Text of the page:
3.9-Mill Levy May be Headed to the Ballot in May

School board to review the proposal on Tuesday.

It won’t be a complete surprise to the Lakewood School Board that the administration is looking to put a 3.9-mill operating levy before voters on May 7.

Board members have known for a while that some sort of financial assistance was needed to stop the bleeding from cuts in state funding and dwindling property values.

The district made $4 million in cuts last year, however most of the layoffs were reversed in the fall.

Superintendent Jeff Patterson is expected to formally introduce a measure to school board on Tuesday to place the operational levy on the ballot.

He told Lakewood Patch on Thursday that the levy would cost owners of a $100,000 home $10 per month.

“We’re very strategic about the 3.9 mills because we want to make sure we’re financial able to do things we want to do and keep the excellent programs we have now,” he said. 

Last year, Patterson hosted a series of public community meetings around the city where residents voiced their opinions on programs and services that shouldn’t be cut — including arts, technology, music and sports.

Those programs were spared during the 2012 round of $4 million in cuts.

“If we’re not successful, we’re going to have to look at some additional reductions,” Patterson said. "We can continue to have an excellent school district without asking for more than we need to ask.”

He said, should the voters OK the measure, the district wouldn’t need to go back to voters for at least three years, “unless there was some great, unforeseen tragedy.”

The board has until Jan. 27 to file with the Cuyahoga County Auditor’s Office for the May 7 election.

“Part of the discussion is going to be that we have to keep this millage within reason,” Linda Beebe, the board vice president, recently said. “We’re not talking about going out and asking for 12 mills. We have to be very aware of how much we can ask for from the residents of Lakewood.”

In addition to the levy item, Patterson is expected to ask the board to review a measure that would put the shuttered McKinley Elementary School up for sale.

Chris Olsen January 18, 2013 at 08:43 PM
Brian Andrews January 18, 2013 at 08:51 PM
Shelley January 18, 2013 at 09:15 PM
Re zone me back to the school that is .3 of a mile from home instead of 1.2 miles and I may think about it despite the fact that my home purchased in 1995 is underwater due to the McDonalds they put across the end of my street. I see more homes torn down or auctioned than sold in what was the "good end" of Lakewood which is slowly becoming a dump and I am going to pay more to live by the new section 8 neighbors because my old neighbors had to rent out their homes to move??? Probably not.
Shelley January 18, 2013 at 09:16 PM
Yep. And attend the nearest school for safety.
kandysmom January 18, 2013 at 10:20 PM
When the school boards starts worrying more about education and not the dress code it MIGHT pass, but I think we are about TAXED out in Lakewood.
Chris January 18, 2013 at 10:33 PM
I agree with selling the unused buildings. I am sure it costs money to keep them.
DENNY MASSIMIANI January 18, 2013 at 11:44 PM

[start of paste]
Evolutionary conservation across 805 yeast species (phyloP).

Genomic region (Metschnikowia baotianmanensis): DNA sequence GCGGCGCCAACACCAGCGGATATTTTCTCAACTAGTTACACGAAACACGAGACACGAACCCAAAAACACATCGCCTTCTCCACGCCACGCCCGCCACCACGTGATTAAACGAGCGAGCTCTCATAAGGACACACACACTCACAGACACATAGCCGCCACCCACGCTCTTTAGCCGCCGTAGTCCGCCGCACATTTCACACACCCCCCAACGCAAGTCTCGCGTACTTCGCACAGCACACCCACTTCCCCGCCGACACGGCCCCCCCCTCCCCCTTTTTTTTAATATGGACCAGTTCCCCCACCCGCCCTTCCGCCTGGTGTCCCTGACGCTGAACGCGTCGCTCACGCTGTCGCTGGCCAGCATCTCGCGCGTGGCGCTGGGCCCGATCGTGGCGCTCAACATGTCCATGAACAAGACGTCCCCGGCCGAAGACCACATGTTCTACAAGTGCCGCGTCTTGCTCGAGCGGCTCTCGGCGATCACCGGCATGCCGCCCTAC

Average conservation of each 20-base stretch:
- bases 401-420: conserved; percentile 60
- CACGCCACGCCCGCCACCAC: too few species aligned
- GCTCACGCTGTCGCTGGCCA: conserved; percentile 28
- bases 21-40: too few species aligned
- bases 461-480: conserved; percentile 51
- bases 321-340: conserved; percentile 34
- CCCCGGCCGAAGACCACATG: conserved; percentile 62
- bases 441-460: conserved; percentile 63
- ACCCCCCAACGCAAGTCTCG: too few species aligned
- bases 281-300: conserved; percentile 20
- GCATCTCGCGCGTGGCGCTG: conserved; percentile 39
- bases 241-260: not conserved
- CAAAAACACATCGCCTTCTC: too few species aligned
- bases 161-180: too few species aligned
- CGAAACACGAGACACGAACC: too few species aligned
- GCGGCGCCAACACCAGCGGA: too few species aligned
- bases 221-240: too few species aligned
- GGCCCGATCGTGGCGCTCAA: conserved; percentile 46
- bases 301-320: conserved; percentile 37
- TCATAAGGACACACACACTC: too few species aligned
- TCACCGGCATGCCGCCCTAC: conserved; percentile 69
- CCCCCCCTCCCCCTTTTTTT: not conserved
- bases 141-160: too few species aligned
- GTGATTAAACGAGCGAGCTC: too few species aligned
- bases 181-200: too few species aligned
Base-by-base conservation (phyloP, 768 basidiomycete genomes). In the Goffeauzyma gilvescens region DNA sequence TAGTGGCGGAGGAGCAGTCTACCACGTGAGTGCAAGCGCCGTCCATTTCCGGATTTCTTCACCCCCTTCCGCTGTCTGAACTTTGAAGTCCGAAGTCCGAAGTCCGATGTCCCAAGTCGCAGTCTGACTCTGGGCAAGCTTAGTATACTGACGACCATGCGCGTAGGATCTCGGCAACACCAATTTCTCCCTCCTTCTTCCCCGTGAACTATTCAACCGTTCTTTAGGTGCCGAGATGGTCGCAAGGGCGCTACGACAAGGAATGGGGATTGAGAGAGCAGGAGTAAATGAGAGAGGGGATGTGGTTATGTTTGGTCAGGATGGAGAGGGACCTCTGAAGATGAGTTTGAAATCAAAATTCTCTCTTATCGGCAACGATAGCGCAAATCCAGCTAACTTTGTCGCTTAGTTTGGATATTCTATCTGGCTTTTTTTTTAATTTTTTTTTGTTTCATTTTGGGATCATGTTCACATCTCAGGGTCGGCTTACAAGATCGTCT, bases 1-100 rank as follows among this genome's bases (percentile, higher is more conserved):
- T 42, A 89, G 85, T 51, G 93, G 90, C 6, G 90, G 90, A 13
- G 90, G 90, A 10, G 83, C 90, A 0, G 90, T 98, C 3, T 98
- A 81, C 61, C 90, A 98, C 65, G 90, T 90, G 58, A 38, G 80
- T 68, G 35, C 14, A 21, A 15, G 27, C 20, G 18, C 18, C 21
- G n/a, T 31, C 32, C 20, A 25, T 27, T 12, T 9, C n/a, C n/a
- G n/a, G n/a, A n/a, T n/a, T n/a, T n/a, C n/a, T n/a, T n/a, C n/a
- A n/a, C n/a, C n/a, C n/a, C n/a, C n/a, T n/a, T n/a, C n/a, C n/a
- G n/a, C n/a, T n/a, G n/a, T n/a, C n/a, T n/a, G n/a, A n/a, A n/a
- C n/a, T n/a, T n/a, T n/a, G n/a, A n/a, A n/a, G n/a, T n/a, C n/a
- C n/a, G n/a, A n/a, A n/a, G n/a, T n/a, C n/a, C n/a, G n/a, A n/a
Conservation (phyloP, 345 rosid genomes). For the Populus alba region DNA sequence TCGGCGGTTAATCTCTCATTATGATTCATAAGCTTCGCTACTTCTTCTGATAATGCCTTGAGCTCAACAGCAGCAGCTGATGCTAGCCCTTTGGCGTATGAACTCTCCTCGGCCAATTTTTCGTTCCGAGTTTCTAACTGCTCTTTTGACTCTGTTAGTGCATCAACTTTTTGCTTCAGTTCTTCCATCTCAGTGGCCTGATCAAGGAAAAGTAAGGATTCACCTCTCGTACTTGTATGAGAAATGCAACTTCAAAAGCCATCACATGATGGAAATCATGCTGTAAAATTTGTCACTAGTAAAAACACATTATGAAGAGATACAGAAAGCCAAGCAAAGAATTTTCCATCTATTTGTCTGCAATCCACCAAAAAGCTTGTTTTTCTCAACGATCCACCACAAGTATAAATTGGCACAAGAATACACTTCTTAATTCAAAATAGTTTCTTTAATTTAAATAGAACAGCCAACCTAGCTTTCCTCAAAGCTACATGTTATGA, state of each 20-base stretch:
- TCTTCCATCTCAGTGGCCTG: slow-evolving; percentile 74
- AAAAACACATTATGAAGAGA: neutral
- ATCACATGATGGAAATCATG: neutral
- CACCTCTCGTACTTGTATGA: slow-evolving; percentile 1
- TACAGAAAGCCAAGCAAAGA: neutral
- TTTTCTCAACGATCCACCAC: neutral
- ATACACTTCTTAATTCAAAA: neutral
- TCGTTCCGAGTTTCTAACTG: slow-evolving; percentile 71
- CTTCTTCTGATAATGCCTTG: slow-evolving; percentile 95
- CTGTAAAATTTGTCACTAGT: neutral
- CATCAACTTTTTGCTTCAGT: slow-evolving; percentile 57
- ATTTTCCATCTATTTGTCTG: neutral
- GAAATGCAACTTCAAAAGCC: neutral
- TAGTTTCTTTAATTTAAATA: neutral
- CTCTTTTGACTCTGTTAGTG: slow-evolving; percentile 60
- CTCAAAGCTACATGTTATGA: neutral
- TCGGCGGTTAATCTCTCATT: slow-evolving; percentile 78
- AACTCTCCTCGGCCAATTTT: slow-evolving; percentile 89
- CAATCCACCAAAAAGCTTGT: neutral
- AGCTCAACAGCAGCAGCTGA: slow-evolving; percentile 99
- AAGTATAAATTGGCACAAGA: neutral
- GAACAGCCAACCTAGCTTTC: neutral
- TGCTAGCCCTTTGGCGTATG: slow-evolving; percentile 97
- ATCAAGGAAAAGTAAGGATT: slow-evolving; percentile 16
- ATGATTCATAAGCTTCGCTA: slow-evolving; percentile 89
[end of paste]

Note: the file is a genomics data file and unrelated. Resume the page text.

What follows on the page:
good people are already moving out of lakewood because of extremely high taxes, lakewood is going bad fast, its just not worth the high taxes to live here anymore!!!
Cindy Schneider January 19, 2013 at 01:26 AM
The schools need to be funded in a different way, I can not afford higher taxes for the schools and afford to maintain my aging property...It is just to much, something has to be done.....
ian king January 19, 2013 at 05:12 AM
Totally agree with all the comments. With a tax on my annual earned income that I pay to Lakewood, (in addition to Ohio state and IRS) and with a tax on my house/real estate that I pay to Lakewood, I am taxed out! This is a small town of less than 60,000 residents - with a declining population - and we are to continually pay more and more and now - an increase over $ 100+ more a year to live here? NO! The Board/City Government needs to sell the empty schools or develop them into elderly apartments or artist studios/art galleries = something that will be income producing please!! The Taft elementary school on Lake and Whippoorwill is a great example of a property sitting empty in a very desirable neighborhood. Why not develop this into something that will produce income? Or SELL IT! Wake up Lakewood School Board and City Officials = times have changed and there is a noticeable decline happening in the city. With an aging population, an aging housing stock, businessess closing, you can't just keep raising taxes. Think out of the box and reinvent this city so it can survive the future! Without thinking of raising taxes as the only way to generate income. That is old school/Rust Belt thinking we cannot allow anymore!
DLSJR January 19, 2013 at 06:47 PM
Sorry kids I voted for every levy in the past, but this time around No. The article before this one proves that the school board mismanages their funds. They are possibly throwing away 160,000 a year by having 4 empty buildings, and some buildings have been vacant for a few years. Each expense this city adds to my commercial properties just devalues them. This year I will have to raise rent for the first time in 3 years, or go to the county and lower my properties values.
Chris Olsen January 20, 2013 at 01:50 AM
Hey. What about that 100k in casino taxes we received?
The original Bill January 20, 2013 at 02:43 PM
You people are ragging about 30 cents a day? Really? You do realize that the schools treasurer researched this issue and came up with the $3.9 mil amount as what was needed to simply keep the schools doing what they are doing now. Sure they could sell the empty schools but by state law they have to first be offered to a private or charter school and be used as a school. If no interest is shown for that then they can be put on the open market. Does anybody on here know anyone who wants to buy one of these schools? People are not exactly wrestling each other for the opportunity to buy old school buildings in North East Ohio. @Chris that $100k the schools recieved from the casino taxes by law goes into the capital improvement fund. This is an operating levy we are talking about. Even if they could use it for operating, how far do you think $100k would go to help with the additional $3.9 Million needed?